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White House dismisses comparison between Trump and Brazil’s Bolsonaro

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Jair Bolsonaro protest brazil
A
protester carries a poster against the far-right’s presidential
candidate, Jair Bolsonaro, saying “Not him,” in São Paulo,
September 29, 2018.

Victor
Moriyama/Getty Images


  • Jair Bolsonaro won Brazil’s presidency by a wide margin
    on Sunday.
  • Bolsonaro has espoused racist and violent rhetoric for
    years and has drawn comparisons to President Donald
    Trump.
  • Asked about those comparisons on Monday, the White
    House seemed dismissive.

Jair Bolsonaro cruised to an expected victory in the second round
of Brazil’s presidential election Sunday.

Bolsonaro has been a federal legislator in Brazil since the early
1990s, but his positioning as an outsider, as well as his appeals
to law and order, resonated widely in a country where the public
has grown exasperated by politicians’ lack of response to rampant
crime, widespread corruption, and faltering economic performance.

An ultra-rightist who has a long history of racist, misogynist, and
homophobic comments
, Bolsonaro has also drawn comparisons to
President Donald Trump, which the former army captain has
embraced.

Asked about that comparison on Monday, White House press
secretary Sarah Huckabee Sanders was dismissive, telling
reporters, “There’s only one Donald Trump in my opinion.”


Donald Trump campaign rally
President
Donald Trump addresses the crowd during a campaign rally in
Tennessee in October 2018.

Sean
Rayford/Getty Images


A number of observers have also dismissed the comparison, though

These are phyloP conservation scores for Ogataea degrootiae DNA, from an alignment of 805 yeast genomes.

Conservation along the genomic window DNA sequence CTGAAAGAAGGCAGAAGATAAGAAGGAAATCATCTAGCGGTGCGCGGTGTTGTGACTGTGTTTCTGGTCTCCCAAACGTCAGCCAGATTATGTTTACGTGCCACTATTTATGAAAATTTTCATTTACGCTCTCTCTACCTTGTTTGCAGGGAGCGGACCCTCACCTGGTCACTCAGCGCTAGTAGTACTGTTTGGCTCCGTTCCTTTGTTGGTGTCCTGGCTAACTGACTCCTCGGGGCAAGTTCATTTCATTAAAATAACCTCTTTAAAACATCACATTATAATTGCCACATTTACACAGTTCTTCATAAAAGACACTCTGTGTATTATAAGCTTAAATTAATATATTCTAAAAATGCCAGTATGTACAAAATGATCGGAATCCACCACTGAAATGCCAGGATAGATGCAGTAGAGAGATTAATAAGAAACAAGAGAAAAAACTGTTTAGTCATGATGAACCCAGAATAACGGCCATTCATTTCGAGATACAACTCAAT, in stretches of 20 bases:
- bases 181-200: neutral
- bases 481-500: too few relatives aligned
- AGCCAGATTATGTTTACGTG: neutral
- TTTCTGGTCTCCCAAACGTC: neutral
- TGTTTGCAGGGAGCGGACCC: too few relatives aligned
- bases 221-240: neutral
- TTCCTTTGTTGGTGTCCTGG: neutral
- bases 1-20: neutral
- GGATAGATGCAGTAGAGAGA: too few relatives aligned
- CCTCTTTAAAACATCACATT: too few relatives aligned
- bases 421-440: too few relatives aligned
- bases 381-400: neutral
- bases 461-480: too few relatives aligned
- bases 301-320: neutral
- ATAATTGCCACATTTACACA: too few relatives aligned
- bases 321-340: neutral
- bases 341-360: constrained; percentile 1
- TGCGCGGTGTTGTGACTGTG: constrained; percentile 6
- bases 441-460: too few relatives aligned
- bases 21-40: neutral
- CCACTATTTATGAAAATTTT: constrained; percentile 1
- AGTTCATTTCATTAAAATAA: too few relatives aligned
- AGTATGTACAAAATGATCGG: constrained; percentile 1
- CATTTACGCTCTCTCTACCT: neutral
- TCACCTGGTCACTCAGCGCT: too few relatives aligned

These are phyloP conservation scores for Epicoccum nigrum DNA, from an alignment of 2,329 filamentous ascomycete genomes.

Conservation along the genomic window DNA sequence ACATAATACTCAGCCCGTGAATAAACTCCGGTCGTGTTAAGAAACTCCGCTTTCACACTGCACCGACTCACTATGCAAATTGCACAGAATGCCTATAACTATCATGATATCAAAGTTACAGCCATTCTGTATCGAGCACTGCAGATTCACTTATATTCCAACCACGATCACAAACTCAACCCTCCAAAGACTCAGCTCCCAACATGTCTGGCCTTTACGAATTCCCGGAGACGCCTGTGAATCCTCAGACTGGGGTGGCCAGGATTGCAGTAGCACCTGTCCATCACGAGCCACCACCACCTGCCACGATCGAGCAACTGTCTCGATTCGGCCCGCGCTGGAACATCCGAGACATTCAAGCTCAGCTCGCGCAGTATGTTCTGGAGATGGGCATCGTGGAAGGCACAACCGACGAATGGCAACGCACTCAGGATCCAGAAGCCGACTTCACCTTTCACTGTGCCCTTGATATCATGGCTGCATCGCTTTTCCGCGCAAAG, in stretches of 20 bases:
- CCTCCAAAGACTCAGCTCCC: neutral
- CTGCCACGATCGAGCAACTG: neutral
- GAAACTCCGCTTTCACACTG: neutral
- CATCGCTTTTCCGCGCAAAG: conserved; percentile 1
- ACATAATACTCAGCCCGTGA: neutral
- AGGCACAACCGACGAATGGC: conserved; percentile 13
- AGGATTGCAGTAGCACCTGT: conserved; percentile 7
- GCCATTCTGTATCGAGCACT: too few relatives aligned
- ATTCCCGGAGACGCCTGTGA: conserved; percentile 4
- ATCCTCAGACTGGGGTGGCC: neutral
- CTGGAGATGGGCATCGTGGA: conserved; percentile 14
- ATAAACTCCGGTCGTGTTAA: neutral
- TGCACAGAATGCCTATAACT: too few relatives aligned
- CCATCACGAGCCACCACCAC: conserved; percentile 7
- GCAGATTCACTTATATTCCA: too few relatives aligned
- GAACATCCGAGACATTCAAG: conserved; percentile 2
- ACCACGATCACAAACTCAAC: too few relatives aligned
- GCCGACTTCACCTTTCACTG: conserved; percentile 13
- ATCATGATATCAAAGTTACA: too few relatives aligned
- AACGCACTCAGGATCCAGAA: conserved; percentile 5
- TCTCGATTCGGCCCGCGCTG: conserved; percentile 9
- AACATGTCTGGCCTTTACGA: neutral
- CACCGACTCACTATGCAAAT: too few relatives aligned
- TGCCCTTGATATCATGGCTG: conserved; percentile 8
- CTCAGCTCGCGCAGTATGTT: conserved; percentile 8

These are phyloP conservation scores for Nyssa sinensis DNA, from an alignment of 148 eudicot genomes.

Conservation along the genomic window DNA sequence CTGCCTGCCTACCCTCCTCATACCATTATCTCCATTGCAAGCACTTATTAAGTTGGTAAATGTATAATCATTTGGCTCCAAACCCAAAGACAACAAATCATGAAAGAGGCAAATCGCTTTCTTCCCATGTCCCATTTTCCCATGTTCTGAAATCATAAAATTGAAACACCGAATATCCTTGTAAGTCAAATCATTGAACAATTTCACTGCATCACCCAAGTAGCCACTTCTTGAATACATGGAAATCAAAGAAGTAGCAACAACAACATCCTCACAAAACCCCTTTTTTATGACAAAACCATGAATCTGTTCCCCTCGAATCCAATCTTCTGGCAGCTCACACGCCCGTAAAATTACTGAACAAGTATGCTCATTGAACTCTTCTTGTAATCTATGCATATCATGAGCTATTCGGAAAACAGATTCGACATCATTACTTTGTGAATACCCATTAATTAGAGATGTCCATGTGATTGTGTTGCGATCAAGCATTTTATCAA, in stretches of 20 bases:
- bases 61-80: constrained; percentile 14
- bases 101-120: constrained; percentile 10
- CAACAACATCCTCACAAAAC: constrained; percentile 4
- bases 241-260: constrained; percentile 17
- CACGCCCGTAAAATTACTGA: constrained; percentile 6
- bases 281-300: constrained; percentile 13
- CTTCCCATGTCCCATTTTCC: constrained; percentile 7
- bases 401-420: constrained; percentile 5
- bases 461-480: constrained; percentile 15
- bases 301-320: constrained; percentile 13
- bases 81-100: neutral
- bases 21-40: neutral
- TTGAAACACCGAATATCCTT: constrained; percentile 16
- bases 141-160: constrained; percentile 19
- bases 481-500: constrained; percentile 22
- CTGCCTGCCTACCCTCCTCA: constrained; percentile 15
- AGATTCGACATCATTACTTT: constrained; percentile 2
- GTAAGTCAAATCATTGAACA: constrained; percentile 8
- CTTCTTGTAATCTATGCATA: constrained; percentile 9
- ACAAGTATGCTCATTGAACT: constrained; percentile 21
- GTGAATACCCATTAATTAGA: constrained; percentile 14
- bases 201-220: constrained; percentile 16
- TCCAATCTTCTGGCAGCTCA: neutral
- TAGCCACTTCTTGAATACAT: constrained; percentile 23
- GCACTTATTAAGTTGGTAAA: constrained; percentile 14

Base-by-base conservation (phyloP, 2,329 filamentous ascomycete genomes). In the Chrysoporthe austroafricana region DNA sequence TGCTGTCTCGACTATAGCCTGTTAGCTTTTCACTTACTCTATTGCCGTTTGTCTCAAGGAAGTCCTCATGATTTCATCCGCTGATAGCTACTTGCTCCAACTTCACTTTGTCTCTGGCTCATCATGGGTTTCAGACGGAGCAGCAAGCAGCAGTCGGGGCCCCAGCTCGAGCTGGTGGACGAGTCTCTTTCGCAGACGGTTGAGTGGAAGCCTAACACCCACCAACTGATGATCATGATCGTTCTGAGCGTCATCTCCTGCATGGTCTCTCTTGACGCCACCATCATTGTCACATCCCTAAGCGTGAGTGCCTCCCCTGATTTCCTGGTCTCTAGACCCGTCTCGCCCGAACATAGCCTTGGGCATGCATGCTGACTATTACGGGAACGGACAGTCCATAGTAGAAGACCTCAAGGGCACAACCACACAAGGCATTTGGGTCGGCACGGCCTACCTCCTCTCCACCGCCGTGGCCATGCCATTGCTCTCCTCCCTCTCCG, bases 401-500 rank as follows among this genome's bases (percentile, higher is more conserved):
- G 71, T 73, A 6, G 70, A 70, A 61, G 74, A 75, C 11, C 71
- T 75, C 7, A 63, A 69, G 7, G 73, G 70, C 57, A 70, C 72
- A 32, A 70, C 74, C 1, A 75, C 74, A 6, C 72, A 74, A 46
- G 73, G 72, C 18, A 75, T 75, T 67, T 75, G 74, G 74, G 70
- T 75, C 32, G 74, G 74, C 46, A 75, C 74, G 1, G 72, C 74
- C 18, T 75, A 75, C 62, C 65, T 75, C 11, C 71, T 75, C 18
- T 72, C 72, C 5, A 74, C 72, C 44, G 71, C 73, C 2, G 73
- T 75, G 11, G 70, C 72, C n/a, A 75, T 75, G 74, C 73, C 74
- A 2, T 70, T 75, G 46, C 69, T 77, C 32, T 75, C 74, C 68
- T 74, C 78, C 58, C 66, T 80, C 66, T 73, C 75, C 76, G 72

many of them have said Bolsonaro may be a more sinister figure.

Will Carless, a US journalist who documented hate and extremism
in the US and is now based in Rio de Janeiro, said the Brazilian
president-elect “makes Trump look like Mr. Rogers,” pointing to
Bolsonaro’s history of hateful and incendiary comments.

“The Brazilian investigative journalism collective Agência
Pública has
compiled a list of at least 50 attacks
carried out across
Brazil by Bolsonaro supporters. And he is not even president
yet,” Carless wrote earlier this month.

Bolsonaro’s political career has been suffused by praise for the
country’s military dictatorship, which killed hundreds and
tortured thousands between 1964 to 1985. In fact, he has said
military rulers were not violent enough.

“Unfortunately, it will only change the day that we break
out in civil war here and do the job that the military regime
didn’t do, killing 30,000,” he said as a congressman. “If
some innocent people die, that’s fine. In every war, innocent
people die. I will even be happy if I die as long as 30,000
go.”


bolsonaro brazil stab
Brazilian
presidential candidate Jair Bolsonaro on the shoulders of a
supporter moments before being stabbed during a campaign rally in
Juiz de Fora, September 6, 2018.

Antonio Scorza/Agencia O Globo via
AP


After his win on Sunday, Bolsonaro said his government
would be a “defender of the Constitution, democracy and liberty.”
But he has also said the country’s congress
should be shuttered and that if he was elected he would “start a
dictatorship right away.”

Bolsonaro has surrounded himself with former military
officers. His running mate, Antonio Hamilton Mourão, retired from active duty as a
four-start general in February.

“His distrust of civilian politicians means his Cabinet is
likely to be composed mostly of former military men,” according to Brian Winter, a
Brazil-based correspondent between 2010 and 2015.

Mourão has raised the possibility of “self-coup,” in which the
military could help the president secure greater powers, Winter,
now editor-in-chief of Americas Quarterly, wrote earlier this month.

Bolsonaro has threatened to subvert checks
on his power by stacking the Supreme Court. (Bolsonaro has
softened his rhetoric in recent weeks, but a strong margin of
victory and a more agreeable congress may mean he doesn’t have to